My Writing-Tip Wednesday post for last week was a downer (and also had a rather annoying typo near the end, for which I apologize). No way around it: The publishing business is in a bad place right now, and if I am going to offer writing advice to you every week, you deserve as well an honest assessment of the market.
Today’s post is not intended as a corrective for last week’s, so much as a chance for me to offer a way forward. My career is taking a hit right now, too. Almost everyone’s is. But I’m not giving up. For one thing, I have no other marketable skills. More to the point, I still love what I do, and I have a ton of stories I want to write.
The truth is, much of the advice my colleagues and I offer at conventions and workshops, and in online venues like this one, seems tailor-made to this new world in which we find ourselves. Here are some examples:
“Don’t try to write to the market.” My reasoning with this bit of advice has had two components. First, the market is a moving target, and getting a book out into the world can take a little time, particularly if you’re trying to publish traditionally. By the time you get your book about The New Hot Thing out to the reading public, the Thing might well be neither New nor Hot. Second, we generally write best those things about which we’re passionate. Sure, every now and then our passions and the market’s predilections align perfectly, but those moments are rare. Better you should write the book you are burning to write. It will reflect your enthusiasm, your passion, and that will make it more compelling. In today’s world, “Don’t write to the market” makes even more sense, because the market doesn’t know right now what the hell it wants. Writing the things YOU care about and WANT to write has never been more important.
“Love what you do.” Similar to “Don’t write to the market,” but broader. “Love what you do” is probably the answer I give most often when asked, as I often am, “what advice would you offer to young writers.” And I mean it in three ways. First, as I said above, write the story with which you’ve fallen in love, the one aching to be told. That’s the one that will turn out best. “Love what you do” also has a deeper meaning. At the best of times, writing is a tough profession. So do it for the right reasons. Do it for love of the written word, for devotion to story telling, for fascination with characters. Writing because you think it will be an easy gig, a way to make money – that’s never been a good idea, and it’s never been a worse idea than it is right now. And finally, “Love what you do” means enjoy the process, and commit to doing it well. None of us knows where the project we’re working on right now will wind up. Will we sell it to a publisher? Publish it ourselves? Let it languish in a proverbial trunk? So it’s more important than ever to love the actual writing, to lose ourselves in the act of creativity.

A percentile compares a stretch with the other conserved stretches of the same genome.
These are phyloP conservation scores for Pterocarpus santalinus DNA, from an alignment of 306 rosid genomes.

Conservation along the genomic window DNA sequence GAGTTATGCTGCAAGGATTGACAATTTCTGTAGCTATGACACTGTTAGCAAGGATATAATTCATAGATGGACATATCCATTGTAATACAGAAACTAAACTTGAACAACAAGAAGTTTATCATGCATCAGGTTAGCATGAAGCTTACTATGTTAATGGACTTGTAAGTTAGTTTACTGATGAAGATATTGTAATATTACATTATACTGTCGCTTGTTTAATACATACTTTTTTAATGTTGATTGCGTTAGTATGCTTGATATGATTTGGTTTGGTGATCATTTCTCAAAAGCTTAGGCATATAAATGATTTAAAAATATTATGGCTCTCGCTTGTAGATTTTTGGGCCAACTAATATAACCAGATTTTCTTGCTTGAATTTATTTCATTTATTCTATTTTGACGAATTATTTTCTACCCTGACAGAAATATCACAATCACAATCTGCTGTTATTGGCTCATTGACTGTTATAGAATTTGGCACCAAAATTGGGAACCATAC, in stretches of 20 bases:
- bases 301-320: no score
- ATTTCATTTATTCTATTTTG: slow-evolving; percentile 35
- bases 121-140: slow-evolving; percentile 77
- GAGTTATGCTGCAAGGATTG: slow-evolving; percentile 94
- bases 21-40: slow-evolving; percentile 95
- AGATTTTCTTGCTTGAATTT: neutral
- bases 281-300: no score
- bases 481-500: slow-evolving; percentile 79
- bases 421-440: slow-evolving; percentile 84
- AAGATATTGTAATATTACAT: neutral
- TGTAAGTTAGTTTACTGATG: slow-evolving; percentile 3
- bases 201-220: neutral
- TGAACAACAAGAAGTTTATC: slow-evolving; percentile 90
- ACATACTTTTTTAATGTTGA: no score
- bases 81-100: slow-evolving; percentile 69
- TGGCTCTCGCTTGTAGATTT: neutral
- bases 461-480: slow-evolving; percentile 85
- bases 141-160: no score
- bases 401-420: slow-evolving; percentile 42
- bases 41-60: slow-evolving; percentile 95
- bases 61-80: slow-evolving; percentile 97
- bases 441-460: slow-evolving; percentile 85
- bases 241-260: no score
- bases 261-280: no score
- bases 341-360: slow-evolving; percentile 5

“There is no single right way to do any of this.” Boy, if I had a dime for every time I’ve said this… It applies to the craft and to the business, and I believe it’s vitally important that writers offering advice repeat this often. Those of us who have enjoyed some success in publishing speak with authority, simply by dint of having experience and a publication history. Less experienced writers take our words to heart, and so they have to be reminded that our way is not THE way. Because THE way doesn’t exist. And this is especially true right now. As I said last week, people who claim to know what publishing is going to look like after Covid-19 are fooling themselves and anyone foolish enough to listen to them. No one knows nothin’. And even if they did, there is no single right way to do any of this.
“To the extent you can, make writing part of your daily routine.” Earlier this year, I wrote a post in which I said that those of us proclaiming “Writers must write every day” had oversold the point and done a disservice to writers who can’t write every day, whether because of family obligations, or day jobs, or health issues, or whatever. I also said, though, and will continue to say, that writing often and regularly are good things. The more we write, the better we get and the greater our daily output. In this way, writing is like exercise – it gets easier the more we do it. And so, in this time of stay-at-home orders and social-distancing, why not try to write every day? There’s really no down side, and maybe you’ll finally finish (or start!) that project you’ve been thinking about for months (years?). In other words, tying in another bit of advice my colleagues and I have shared before, “BIC!” Put your Butt In the Chair!